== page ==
What would you do with $1.5 billion?
Some lucky Warren County resident may be answering that question after Wednesday night’s Powerball drawing. With the lottery jackpot at its highest point in North American history, people are nabbing lottery tickets like never before.
“It’s been wild,” said Korner Market owner Terry Boyd. “People we don’t usually sell to are coming in and buying lottery tickets. It seems like everybody wants to get in on the action. It’s busy now, but it will really pick up the night of the drawing. No one wants to be the only one out there without a ticket.”
Korner Market clerk Michelle Davis agrees.
“They’ve been buying tickets all day, every day,” she said.
Odds of landing the winning lottery ticket are remote. According to lottery officials, the chances are 1-in-292 million.
University of Buffalo professor of biostatistics Jeffrey Miecznikowski told ABC News the chance of winning the lottery is equal to flipping a coin and having it land on heads 28 times in a row.
Rather than picking numbers based on birthdays or other meaningful dates, lottery officials say about 70 percent of past winners have let the computer pick the numbers. If you do pick your own numbers, it’s recommended to stick to that same combination every time.
McMinnville resident Martha Davis said she bought a ticket for the Powerball drawing Saturday night and had her hopes dashed like everyone else when her numbers didn’t pop up.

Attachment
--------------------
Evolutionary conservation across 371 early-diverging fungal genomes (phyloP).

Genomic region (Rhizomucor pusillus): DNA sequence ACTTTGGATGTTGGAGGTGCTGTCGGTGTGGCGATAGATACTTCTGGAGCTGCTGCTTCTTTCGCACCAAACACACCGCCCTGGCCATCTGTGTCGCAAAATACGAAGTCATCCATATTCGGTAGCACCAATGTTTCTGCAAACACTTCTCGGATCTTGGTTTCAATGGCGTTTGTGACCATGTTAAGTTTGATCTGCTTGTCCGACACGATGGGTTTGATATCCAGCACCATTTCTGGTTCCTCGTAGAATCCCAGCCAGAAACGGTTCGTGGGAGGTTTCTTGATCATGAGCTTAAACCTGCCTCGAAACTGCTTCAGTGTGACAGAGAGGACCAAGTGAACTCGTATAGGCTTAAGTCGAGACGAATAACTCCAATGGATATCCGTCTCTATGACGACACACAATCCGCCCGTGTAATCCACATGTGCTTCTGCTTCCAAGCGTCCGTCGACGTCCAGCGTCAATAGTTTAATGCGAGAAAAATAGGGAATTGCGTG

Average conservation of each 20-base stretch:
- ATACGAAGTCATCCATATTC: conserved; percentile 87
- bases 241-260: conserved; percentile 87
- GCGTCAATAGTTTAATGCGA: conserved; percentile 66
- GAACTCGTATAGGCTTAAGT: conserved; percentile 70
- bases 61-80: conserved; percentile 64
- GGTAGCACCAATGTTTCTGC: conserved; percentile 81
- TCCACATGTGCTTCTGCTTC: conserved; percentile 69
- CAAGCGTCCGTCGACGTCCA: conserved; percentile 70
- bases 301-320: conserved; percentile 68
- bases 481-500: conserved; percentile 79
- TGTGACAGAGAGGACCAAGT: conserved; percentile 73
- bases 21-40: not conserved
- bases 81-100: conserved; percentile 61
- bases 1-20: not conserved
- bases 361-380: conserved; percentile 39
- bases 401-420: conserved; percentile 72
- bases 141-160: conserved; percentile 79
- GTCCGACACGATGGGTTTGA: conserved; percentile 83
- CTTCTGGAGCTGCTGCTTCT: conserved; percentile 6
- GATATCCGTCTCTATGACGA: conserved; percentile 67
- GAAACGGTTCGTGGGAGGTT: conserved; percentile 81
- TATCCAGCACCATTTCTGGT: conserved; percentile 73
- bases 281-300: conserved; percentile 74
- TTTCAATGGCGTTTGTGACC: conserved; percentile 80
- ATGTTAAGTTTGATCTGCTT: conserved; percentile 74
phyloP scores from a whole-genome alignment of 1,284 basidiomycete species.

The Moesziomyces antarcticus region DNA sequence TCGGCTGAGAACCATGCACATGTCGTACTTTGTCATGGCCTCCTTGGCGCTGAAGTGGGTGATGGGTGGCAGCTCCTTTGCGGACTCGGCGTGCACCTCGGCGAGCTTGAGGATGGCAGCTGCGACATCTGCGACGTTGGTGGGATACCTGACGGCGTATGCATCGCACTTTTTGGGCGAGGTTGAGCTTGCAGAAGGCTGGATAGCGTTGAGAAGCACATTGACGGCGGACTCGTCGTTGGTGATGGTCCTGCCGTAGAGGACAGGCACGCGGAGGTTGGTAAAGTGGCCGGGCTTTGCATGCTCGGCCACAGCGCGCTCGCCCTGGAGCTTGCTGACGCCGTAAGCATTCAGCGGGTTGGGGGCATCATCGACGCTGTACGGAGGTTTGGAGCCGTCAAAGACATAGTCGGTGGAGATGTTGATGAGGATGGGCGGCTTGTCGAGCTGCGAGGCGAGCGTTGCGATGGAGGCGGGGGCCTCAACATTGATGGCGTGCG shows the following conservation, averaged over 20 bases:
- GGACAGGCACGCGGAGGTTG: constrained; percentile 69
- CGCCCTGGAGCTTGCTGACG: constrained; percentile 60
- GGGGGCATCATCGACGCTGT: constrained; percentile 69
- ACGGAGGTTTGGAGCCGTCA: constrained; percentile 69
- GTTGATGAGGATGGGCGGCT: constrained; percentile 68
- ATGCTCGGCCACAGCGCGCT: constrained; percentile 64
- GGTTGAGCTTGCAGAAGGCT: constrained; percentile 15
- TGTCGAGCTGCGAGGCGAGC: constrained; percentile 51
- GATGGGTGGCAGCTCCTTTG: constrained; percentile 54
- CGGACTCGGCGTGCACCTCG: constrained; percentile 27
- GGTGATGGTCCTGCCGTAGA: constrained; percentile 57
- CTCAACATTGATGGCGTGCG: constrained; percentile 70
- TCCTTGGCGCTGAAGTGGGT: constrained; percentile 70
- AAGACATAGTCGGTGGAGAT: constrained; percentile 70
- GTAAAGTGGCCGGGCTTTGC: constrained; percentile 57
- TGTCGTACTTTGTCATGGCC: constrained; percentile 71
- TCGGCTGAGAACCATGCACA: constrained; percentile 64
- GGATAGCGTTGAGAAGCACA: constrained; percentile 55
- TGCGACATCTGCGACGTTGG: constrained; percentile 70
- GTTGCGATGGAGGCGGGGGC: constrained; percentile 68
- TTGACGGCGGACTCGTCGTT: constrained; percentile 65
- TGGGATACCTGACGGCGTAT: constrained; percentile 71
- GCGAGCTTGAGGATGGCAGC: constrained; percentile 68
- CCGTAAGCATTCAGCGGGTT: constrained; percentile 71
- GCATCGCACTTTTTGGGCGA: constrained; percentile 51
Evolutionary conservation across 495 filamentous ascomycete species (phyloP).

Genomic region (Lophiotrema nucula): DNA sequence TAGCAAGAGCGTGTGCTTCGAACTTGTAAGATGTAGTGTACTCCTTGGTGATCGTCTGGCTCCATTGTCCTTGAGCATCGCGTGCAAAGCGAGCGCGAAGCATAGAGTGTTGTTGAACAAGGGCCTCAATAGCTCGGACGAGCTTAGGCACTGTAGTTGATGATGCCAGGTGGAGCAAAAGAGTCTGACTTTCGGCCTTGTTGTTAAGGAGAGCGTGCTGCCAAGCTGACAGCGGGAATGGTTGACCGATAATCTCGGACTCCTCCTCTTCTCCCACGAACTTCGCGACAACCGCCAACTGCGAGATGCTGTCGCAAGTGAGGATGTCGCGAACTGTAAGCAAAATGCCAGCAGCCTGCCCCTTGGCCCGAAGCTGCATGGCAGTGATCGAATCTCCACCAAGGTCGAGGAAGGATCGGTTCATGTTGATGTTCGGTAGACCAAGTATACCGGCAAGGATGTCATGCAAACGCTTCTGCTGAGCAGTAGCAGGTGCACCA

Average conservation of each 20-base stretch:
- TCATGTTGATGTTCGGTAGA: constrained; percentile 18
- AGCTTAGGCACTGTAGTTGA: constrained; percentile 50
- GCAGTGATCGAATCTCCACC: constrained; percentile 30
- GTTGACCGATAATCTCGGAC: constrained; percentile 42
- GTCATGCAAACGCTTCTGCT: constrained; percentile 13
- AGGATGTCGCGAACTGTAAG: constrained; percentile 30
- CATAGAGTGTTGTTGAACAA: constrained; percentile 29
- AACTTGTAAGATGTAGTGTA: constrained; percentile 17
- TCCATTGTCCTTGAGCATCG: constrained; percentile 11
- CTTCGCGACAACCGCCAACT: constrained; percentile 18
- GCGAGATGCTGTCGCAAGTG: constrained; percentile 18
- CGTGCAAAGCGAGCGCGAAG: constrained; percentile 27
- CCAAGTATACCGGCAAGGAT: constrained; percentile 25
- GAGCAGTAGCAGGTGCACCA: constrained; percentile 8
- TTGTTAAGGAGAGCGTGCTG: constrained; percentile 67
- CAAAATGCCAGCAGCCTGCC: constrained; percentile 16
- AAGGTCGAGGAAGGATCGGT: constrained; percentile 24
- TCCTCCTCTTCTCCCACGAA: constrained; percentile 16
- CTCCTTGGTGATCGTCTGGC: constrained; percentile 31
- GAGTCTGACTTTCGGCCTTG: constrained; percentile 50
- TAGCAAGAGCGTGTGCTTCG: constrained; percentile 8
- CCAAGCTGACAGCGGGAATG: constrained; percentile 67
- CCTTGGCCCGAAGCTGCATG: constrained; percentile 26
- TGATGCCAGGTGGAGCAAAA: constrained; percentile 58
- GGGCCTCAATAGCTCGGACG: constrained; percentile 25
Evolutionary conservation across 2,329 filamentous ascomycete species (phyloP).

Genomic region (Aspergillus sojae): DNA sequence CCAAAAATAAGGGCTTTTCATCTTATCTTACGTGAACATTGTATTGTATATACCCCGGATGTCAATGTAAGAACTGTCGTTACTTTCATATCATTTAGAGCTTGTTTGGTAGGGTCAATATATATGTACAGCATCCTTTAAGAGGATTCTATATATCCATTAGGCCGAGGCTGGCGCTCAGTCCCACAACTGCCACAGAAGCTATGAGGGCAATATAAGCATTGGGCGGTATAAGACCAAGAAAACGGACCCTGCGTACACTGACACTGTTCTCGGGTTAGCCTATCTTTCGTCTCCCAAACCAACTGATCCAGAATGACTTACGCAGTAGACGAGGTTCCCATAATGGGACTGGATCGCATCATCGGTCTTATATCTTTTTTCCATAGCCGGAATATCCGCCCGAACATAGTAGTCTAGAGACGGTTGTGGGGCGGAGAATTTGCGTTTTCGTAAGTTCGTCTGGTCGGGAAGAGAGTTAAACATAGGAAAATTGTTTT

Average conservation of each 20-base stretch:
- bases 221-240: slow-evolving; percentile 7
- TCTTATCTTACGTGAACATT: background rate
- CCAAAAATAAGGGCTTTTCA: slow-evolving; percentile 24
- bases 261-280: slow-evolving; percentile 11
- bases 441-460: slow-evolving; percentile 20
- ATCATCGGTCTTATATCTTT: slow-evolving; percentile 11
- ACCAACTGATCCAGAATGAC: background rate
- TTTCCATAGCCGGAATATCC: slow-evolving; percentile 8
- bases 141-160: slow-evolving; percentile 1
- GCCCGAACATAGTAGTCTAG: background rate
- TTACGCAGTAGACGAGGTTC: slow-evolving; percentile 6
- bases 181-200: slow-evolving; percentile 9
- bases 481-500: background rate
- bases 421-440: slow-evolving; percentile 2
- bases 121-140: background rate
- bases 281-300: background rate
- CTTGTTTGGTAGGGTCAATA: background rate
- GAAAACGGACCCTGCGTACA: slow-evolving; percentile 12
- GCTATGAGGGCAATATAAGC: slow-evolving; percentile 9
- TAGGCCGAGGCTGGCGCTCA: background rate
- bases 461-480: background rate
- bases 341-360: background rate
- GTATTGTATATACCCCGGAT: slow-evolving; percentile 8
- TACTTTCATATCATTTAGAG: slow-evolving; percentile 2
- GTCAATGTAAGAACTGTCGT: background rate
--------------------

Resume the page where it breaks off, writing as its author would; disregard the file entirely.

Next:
Davis said she’d be generous should she ever be fortunate enough to win such riches.
“I’d help my family out and everybody else who needed it,” said Davis. “I was a single mom raising two kids and working two jobs so I know what it’s like.”
The monstrous jackpot started out as a “mere” $40 million on Nov. 4. The pot had swollen to $1.5 billion as of Tuesday afternoon after rolling over 18 times without a winner.
Should you win the jackpot, you can have your prize paid in 30 annual installments or pick a lump sum payout estimated at $930 million.
McMinnville Mayor Jimmy Haley said he would become the town philanthropist if he wins.
“I’d give back to the community I love,” said Haley. “I’d extend the greenway, rehab the Blue Building, build an indoor pool and a new Mechatronics center, update technology at schools, establish a scholarship fund. My list is endless.”
Todd Herzog continued the theme of giving, should he be fortunate enough to win the lottery.
“My wife and I would greatly expand our charitable giving, including a fully funded scholarship program at our deceased daughter’s college, an endowment fund for Habitat for Humanity in our county, and several other charity causes we have supported,” said Herzog.